Andy Murray has reached base camp, but now he has to climb the mountain. In earning a place in the semi-finals of the Olympic tournament here with victory over Nicolas Almagro yesterday, the 25-year-old Scot has reached his initial goal, which was to ensure that he will be back on Sunday when the medals are decided. The men blocking his route to gold, however, are Novak Djokovic and, in all probability, Roger Federer, the last two Wimbledon champions.
If Murray beats Djokovic today, he will play for the gold medal in two days’ time against the winner of this afternoon’s second semi-final between Federer – the man who beat him in the Wimbledon final less than four weeks ago - and Juan Martin del Potro. If he loses, Murray will face the other beaten semi-finalist on Sunday in a match to decide who will win the bronze.
For the moment Murray’s only focus will be on Djokovic, a contemporary he has known since they first met in a junior tournament in France at the age of 12. “It’s obviously going to be a tough match,” Murray said. “I need to be ready for it.”
While the Serb has outstripped the Scot in terms of their recent achievements, winning four of the last seven Grand Slam tournaments, Murray has won five of their last nine meetings. Djokovic has won their only Grand Slam encounters, in last year’s Australian Open final and this year’s semi-finals, but today will be their first match on grass.
“We’ve both been playing really well and making good results in Wimbledon in the last five years,” Djokovic said when asked whom the conditions might favour. “I don't think it goes to anybody's advantage. He’s definitely been playing well and he's going to have big support from the crowd. I think he went as close as ever to winning his first Grand Slam trophy just a couple of weeks ago, so he's motivated as much as I am to win.”
There is no greater patriot than Djokovic, who traces back the turnaround in his fortunes over the last 18 months to Serbia’s Davis Cup triumph in 2010. Winning the Olympic bronze in Beijing in 2008 reduced him to tears and he has played with great passion here this week.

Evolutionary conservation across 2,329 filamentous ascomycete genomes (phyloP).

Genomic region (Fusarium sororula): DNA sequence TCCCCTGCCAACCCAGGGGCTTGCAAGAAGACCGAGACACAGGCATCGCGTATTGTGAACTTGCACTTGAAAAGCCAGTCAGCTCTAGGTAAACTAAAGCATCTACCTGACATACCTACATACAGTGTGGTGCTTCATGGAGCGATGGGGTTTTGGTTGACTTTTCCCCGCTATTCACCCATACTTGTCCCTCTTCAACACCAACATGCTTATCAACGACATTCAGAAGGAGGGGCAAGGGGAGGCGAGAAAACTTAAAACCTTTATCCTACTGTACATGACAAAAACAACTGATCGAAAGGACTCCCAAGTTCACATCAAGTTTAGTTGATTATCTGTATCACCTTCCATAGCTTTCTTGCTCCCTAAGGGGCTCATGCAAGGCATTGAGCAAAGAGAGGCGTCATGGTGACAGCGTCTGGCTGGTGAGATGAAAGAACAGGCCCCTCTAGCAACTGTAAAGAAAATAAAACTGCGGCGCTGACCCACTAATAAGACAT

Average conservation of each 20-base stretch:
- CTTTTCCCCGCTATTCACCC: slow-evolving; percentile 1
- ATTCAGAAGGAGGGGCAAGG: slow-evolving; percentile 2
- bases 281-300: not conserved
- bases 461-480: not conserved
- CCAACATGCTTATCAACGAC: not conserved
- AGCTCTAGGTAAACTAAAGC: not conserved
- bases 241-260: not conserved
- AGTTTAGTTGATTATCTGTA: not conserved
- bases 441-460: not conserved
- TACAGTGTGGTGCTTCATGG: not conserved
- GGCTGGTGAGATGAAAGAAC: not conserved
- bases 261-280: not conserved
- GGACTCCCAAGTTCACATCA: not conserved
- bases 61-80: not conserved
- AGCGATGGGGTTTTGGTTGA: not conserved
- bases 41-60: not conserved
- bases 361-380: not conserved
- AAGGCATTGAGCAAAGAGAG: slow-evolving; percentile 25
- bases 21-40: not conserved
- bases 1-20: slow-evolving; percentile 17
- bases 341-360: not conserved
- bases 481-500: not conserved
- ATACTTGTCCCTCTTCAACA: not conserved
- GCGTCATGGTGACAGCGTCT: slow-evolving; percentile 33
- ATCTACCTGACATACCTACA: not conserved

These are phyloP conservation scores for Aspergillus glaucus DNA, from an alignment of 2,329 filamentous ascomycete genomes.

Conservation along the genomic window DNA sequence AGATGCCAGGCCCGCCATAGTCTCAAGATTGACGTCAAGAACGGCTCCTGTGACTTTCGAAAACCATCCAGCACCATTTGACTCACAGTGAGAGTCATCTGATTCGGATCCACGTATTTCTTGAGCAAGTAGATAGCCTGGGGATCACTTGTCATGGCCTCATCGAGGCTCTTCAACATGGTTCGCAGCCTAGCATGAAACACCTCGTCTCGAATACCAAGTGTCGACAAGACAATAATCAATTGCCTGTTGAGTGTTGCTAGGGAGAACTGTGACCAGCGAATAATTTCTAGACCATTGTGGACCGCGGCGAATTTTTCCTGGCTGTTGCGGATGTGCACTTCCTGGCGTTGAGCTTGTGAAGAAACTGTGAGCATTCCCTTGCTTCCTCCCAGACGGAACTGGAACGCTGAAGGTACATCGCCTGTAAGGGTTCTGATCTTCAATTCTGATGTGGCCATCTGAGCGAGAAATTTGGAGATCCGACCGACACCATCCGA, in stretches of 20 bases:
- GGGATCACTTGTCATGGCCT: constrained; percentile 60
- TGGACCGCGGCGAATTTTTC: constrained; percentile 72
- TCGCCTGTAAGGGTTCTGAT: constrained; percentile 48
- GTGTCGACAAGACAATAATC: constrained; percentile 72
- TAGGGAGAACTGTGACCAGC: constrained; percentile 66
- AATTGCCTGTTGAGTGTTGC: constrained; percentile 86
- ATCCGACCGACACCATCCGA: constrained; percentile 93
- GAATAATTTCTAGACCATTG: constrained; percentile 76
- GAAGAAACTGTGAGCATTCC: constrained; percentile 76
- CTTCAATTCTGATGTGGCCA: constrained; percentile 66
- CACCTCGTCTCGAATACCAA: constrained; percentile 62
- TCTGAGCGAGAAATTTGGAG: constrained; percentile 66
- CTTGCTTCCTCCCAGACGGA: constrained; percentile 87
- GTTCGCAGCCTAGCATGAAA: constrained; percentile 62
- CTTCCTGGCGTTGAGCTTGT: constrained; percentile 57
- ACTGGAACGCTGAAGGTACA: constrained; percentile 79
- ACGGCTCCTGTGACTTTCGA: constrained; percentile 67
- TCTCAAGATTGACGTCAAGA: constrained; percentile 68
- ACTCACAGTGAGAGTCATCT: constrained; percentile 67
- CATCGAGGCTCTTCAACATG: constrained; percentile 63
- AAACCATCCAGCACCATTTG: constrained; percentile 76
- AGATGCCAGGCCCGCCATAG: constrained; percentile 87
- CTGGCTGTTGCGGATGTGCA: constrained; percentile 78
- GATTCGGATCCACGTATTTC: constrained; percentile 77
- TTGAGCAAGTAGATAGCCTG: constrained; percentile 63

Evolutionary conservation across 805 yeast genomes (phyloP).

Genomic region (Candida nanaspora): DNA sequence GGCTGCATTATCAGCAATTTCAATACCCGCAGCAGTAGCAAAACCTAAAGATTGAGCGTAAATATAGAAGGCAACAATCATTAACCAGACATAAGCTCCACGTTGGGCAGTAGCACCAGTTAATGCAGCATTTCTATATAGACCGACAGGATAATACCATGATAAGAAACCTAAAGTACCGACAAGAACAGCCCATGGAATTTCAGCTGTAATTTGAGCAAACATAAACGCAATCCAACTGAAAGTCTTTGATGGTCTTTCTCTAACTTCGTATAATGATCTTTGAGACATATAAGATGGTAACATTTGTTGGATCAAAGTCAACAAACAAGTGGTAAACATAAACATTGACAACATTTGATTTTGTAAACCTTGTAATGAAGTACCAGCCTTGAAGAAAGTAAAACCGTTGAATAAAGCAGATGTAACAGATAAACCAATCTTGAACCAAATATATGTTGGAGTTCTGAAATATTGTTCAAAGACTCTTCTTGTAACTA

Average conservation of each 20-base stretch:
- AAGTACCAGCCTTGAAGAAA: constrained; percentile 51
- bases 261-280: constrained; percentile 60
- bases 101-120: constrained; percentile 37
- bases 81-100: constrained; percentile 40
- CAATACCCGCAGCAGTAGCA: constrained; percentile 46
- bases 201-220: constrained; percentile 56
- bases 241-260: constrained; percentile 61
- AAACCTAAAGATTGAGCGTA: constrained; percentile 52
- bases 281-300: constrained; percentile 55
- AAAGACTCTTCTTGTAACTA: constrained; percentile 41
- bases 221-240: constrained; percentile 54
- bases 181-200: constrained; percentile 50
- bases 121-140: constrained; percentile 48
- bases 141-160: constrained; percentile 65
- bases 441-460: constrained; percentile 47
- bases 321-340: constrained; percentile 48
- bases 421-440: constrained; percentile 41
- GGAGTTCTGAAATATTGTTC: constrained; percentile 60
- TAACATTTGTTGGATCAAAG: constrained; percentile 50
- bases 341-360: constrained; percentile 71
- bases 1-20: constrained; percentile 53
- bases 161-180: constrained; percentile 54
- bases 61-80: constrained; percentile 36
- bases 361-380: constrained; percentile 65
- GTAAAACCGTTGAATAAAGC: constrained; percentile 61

Murray has also revelled in the Olympic experience. “There are a lot of people that think that maybe tennis isn't necessarily an Olympic sport, but I know how much I care about it and how much I want to do well here and want to try to win a medal, be part of the team and try and help Britain's medal count if I can,” he said.
“I've really enjoyed it so far. I hope I can go one better on Friday and get a medal, but I really enjoy being part of a team and playing for my country. It's a different sort of emotion when you're on the court.”
Murray believes the Olympics has given the country a “sense of togetherness”. He explained: “The whole of the country's got right into the Olympics, which is great. For the athletes, it makes a big difference to play in front of a home crowd. It does add a little bit of extra pressure, but normally it helps raise your game. I've always enjoyed it.”
Both men reached the semi-finals with something to spare. Murray beat Spain’s Nicolas Almagro 6-4, 6-1 in just 59 minutes. The world No 4 served beautifully, hitting 15 aces, but Almagro offered only limited resistance in the second set after suffering a shoulder problem.
Djokovic has sometimes struggled on the surface here this week – “There's a lot of holes, a lack of grass, especially around the baseline,” he said yesterday – but was still too good for Jo-Wilfried Tsonga, winning 6-1, 7-5.
Serena Williams, the Wimbledon champion, continued her seemingly unstoppable run towards the gold medal, dropping only three games against Caroline Wozniacki to set up a semi-final against Victoria Azarenka. Williams has won her last six meetings with the world No 1, including their Wimbledon semi-final here last month.
The world No 15 now meets Maria Sharapova, who beat Kim Clijsters 6-2, 7-5.Reuse content